One of the most common mistakes co-parents in conflict make is using their communication with one another to document and build a case for the future. For example, “Dear John, you obviously don’t care about the children because you refused to switch weekends with me.” Or, “Dear Jane, I noticed that you did not attend Sally’s soccer game like you promised. Sally was very disappointed.” If you are completely cooperative, these admonishments might be effective, but cooperative co-parents (by definition) usually don’t have to say these kinds of things. If you feel you do, chances are, they DON’T WORK! It’s why we recommend a weekly, structured email protocol to keep communication minimized, productive and unemotional.
Co-parents should feel free to share opinions with the other parent but should do so in a respectful way without accusation or blame. Then let it go. The only recourse you have is to file a contempt, but that is not always the best choice for the children in the long run. And it will cost you thousands. Instead, save your defenses, emotional rants, and blame-placing in an electronic journal for your and your attorney’s eyes only. Then you’ll have the “truth” if you ever need it someday. If you have a co-parent who is constantly sharing his/her opinions, emotional rants and criticisms, try memorizing and using the following million-dollar phrases:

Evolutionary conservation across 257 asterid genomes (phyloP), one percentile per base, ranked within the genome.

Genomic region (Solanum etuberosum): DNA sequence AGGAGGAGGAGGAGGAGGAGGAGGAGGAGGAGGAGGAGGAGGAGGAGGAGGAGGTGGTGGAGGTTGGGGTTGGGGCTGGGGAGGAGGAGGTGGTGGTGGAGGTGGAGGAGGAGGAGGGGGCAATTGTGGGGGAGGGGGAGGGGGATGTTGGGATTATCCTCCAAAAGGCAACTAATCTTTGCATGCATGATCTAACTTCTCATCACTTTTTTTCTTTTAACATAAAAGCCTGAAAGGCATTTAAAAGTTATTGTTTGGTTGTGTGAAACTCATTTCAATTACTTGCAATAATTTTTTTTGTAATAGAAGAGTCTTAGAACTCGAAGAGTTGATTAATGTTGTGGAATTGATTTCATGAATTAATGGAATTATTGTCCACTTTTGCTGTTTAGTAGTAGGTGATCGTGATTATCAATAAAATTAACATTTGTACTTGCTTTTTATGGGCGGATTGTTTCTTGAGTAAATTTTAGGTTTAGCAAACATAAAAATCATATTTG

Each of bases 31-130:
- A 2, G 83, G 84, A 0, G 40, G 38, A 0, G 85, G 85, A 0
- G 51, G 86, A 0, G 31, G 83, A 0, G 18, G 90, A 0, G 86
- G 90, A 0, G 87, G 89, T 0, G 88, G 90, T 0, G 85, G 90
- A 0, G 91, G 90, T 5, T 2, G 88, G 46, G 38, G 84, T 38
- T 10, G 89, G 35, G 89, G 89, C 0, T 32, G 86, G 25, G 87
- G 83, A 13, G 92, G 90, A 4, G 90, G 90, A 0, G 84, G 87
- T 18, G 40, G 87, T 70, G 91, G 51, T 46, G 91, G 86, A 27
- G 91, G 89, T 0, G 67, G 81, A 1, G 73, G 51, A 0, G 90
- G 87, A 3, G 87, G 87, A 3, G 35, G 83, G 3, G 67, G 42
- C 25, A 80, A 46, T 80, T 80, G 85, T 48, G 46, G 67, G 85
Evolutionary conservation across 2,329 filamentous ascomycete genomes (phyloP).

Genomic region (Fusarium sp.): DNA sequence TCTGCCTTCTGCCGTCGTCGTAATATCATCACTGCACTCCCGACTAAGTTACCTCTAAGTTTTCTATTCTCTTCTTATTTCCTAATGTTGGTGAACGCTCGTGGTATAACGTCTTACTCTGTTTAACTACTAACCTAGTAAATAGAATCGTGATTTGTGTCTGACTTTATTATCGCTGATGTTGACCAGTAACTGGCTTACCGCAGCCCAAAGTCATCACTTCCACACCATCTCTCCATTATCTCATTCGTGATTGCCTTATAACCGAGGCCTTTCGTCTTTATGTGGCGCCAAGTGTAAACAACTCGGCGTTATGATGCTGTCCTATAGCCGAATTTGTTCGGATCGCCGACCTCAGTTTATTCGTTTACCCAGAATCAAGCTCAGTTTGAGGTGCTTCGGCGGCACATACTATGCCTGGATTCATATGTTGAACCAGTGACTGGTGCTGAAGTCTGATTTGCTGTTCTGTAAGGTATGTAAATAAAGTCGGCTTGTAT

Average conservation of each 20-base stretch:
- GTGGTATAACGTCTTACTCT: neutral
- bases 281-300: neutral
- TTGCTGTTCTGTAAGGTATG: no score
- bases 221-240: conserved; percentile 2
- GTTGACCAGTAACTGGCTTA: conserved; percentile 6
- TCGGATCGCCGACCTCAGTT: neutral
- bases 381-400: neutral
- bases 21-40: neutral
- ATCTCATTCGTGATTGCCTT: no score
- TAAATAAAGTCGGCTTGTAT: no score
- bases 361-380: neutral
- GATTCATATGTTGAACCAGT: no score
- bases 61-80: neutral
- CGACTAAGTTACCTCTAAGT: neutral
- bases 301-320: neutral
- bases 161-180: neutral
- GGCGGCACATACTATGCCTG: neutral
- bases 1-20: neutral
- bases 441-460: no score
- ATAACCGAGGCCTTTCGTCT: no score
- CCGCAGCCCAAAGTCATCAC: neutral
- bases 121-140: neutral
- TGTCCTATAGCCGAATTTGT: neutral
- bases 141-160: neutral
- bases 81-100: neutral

- In response to an opinion statement:
- I appreciate your opinion. I’ll certainly take that into consideration.
- In response to a request to be flexible or change the court-ordered schedule:
- Thank you for asking, but we seem to get into conflict when we try to be flexible. I’m more comfortable sticking with the parenting plan.
- In response to non-emergency or non-time-sensitive communication from the other parent outside of the protocol:
- Thank you. I’ve received your communication and will respond to it in our next weekly email stream.